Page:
45

Question

How can I import helper functions in test files without creating packages in the test directory?


Context

I'd like to create a test helper function that I can import in several tests. Say, something like this:

# In common_file.py

def assert_a_general_property_between(x, y):
    # test a specific relationship between x and y
    assert ...


# In test/my_test.py

def test_something_with(x):
    some_value = some_function_of_(x)
    assert_a_general_property_between(x, some_value)

Using Python 3.5, with py.test 2.8.2


Current "solution"

I'm currently doing this via importing a module inside my project's test directory (which is now a package), but I'd like to do it with some other mechanism if possible (so that my test directory doesn't have packages but just tests, and the tests can be run on an installed version of the package, as is recommended here in the py.test documentation on good practices).

  • 9
    It seems crazy that pytest discourages __init__.py-files but at the same time provide no alternative to sharing helper functions between tests. My hair is turning gray over this. – qff Nov 30 '16 at 18:49
33
0

my option is to create an extra dir in tests dir and add it to pythonpath in the conftest so.

tests/
    helpers/
      utils.py
      ...
    conftest.py
setup.cfg

in the conftest.py

import sys
import os
sys.path.append(os.path.join(os.path.dirname(__file__), 'helpers'))

in setup.cfg

[pytest]
norecursedirs=tests/helpers

this module will be available with import utils, only be careful to name clashing.

| improve this answer | |
  • 2
    I really liked this solution, especially because it keeps the code's import path configuration with the tests', which, to me, makes for a simpler design. Thanks! – Juan Carlos Coto Nov 16 '15 at 20:48
  • Can you add a snippet on how to import the classes in utils.py in any test_x.py? – timekeeper Oct 2 '17 at 3:35
  • 1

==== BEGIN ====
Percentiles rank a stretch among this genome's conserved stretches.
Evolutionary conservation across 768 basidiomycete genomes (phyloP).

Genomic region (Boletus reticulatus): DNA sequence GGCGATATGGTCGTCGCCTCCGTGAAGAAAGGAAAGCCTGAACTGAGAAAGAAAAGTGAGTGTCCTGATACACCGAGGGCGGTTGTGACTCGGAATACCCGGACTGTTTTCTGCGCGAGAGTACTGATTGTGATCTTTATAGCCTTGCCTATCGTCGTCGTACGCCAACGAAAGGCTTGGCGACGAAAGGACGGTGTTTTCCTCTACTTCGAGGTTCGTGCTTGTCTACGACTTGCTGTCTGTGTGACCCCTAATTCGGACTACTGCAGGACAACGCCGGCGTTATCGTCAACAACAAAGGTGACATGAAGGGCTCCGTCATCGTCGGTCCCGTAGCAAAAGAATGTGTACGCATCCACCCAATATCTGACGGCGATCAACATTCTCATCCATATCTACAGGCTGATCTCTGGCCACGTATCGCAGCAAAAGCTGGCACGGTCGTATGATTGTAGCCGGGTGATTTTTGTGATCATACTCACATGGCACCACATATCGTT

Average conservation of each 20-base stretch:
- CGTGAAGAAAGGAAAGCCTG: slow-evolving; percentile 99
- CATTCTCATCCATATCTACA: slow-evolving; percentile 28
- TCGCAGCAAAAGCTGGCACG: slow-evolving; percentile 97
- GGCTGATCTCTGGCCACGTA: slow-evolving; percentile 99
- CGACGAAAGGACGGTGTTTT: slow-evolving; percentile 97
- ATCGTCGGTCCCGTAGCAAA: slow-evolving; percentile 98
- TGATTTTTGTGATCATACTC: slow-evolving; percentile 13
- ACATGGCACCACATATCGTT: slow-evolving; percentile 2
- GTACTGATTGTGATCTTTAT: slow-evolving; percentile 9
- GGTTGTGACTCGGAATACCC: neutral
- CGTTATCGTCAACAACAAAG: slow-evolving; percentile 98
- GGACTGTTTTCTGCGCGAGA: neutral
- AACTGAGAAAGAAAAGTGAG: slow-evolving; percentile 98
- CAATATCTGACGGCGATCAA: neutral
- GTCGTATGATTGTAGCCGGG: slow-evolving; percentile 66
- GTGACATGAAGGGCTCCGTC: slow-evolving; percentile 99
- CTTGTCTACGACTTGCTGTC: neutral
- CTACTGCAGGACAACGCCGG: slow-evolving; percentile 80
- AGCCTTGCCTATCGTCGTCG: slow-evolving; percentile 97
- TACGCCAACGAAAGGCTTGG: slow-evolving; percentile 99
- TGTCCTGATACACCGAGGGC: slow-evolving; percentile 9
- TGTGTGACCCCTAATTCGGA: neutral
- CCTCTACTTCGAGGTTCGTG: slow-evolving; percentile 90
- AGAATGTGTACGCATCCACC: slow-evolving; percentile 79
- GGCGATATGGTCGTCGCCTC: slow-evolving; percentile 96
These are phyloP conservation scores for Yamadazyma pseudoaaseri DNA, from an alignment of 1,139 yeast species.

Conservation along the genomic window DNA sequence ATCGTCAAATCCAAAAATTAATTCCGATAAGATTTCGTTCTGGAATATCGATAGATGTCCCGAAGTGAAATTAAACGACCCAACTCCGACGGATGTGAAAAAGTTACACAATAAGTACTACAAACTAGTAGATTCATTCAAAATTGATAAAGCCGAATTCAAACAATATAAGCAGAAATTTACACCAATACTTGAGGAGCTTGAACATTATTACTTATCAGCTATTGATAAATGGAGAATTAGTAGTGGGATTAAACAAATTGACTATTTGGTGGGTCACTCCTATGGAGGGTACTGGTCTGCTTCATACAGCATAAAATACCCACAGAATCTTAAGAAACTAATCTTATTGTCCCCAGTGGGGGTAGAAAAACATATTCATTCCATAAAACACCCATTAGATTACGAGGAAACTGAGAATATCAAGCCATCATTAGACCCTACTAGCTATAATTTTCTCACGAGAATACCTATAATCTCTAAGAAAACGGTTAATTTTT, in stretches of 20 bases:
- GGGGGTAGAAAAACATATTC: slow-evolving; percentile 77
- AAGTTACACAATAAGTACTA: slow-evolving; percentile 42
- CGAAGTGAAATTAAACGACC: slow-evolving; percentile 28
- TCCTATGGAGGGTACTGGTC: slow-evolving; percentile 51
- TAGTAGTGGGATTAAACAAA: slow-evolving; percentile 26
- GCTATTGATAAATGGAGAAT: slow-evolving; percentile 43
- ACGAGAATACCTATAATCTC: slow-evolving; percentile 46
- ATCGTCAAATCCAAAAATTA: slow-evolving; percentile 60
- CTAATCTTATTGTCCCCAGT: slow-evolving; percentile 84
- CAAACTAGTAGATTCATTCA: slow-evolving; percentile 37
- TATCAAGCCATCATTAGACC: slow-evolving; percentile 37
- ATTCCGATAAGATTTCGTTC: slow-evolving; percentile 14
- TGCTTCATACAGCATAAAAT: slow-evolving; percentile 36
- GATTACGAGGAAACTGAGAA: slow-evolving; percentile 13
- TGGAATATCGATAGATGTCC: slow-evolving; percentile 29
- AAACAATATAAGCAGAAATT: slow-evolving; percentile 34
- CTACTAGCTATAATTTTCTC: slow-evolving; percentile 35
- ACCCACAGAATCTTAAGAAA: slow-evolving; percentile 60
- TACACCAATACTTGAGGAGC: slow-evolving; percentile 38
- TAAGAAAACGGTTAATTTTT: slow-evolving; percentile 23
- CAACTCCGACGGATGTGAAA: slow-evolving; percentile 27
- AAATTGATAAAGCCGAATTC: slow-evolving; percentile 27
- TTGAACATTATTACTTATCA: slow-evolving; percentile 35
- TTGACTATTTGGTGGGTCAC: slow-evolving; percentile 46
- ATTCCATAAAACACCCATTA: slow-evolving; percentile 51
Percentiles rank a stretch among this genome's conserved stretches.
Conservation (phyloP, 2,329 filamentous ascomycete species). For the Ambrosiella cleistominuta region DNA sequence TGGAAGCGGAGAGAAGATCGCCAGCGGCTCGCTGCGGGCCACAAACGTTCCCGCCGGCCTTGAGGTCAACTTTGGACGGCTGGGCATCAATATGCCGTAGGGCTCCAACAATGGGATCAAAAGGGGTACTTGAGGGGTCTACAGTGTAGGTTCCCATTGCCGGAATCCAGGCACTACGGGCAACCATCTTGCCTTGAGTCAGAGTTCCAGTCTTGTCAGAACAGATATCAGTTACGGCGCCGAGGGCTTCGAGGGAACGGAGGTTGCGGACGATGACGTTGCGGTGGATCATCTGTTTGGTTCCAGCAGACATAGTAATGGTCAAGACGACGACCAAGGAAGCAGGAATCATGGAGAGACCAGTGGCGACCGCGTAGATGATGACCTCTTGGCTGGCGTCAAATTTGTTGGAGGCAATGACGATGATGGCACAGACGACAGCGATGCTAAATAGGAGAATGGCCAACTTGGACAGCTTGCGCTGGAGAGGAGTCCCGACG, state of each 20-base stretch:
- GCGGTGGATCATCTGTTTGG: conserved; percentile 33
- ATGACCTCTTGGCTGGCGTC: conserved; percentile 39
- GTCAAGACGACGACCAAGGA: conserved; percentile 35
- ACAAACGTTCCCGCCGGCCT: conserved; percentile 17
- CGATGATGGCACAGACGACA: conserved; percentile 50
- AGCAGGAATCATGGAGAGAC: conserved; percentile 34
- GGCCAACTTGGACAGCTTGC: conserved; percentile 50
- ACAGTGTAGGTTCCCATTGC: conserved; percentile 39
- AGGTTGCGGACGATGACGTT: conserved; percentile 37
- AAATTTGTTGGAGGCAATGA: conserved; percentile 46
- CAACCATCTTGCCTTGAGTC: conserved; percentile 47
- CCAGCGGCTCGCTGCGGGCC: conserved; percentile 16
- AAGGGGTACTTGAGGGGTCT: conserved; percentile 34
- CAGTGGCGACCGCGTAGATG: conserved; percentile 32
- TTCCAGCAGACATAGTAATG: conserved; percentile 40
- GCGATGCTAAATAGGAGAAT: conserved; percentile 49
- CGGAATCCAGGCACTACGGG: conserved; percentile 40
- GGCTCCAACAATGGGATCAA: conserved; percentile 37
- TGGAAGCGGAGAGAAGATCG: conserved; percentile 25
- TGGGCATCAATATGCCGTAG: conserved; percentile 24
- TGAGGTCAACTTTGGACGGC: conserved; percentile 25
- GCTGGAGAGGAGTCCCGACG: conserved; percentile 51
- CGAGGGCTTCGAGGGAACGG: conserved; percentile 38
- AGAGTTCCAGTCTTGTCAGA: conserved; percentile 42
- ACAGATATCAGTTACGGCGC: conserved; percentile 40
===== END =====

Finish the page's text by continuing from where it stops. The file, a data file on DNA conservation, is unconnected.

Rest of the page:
@sax, what is the benefit of using this over just defining a helper function in the test_module.py using def helper_fun():. As long as the helper function doesn't start with test_helper_fun, it wont be collected by pytest. But it if you want to run it in a particular test function you can still call helper_func. Is there a reason to complicate it as such? – alpha_989 Apr 25 '18 at 20:09
  • If you indeed want to keep it in a separate folder, and dont want to mix the helper functions with the test_module.py, cant you just use import from tests.helper.util import helper_fun to be able to access the helper function in the test_function? – alpha_989 Apr 25 '18 at 20:10
  • using pytest is reccomended do not have tests directory importable, so you cannot use your function from other modules – sax Apr 26 '18 at 18:02
27
0

You could define a helper class in conftest.py, then create a fixture that returns that class (or an instance of it, depending on what you need).

import pytest


class Helpers:
    @staticmethod
    def help_me():
        return "no"


@pytest.fixture
def helpers():
    return Helpers

Then in your tests, you can use the fixture:

def test_with_help(helpers):
    helpers.help_me()
| improve this answer | |
  • Simple and elegant! – Klemen Tušar Aug 16 '19 at 15:03
  • 1
    Although this pattern feels a bit hacky, it's really pytest's fault IMO (why not provide a mechanism for such an obvious requirement?) and I find it preferable than manipulating the import path (which I try to avoid as much as possible in general) as the accepted answer does. – cjauvin Apr 11 at 1:11
  • This should be voted as the best answer....Best Solution – CHINTAN VADGAMA Jun 30 at 19:03
19
0

While searching for a solution for this problem I came across this SO question and ended up adopting the same approach. Creating a helpers package, munging sys.path to make it importable and then just importing it...

This did not seem the best approach, so, I created pytest-helpers-namespace. This plugin allows you to register helper functions on your conftest.py:

import pytest

pytest_plugins = ['helpers_namespace']

@pytest.helpers.register
def my_custom_assert_helper(blah):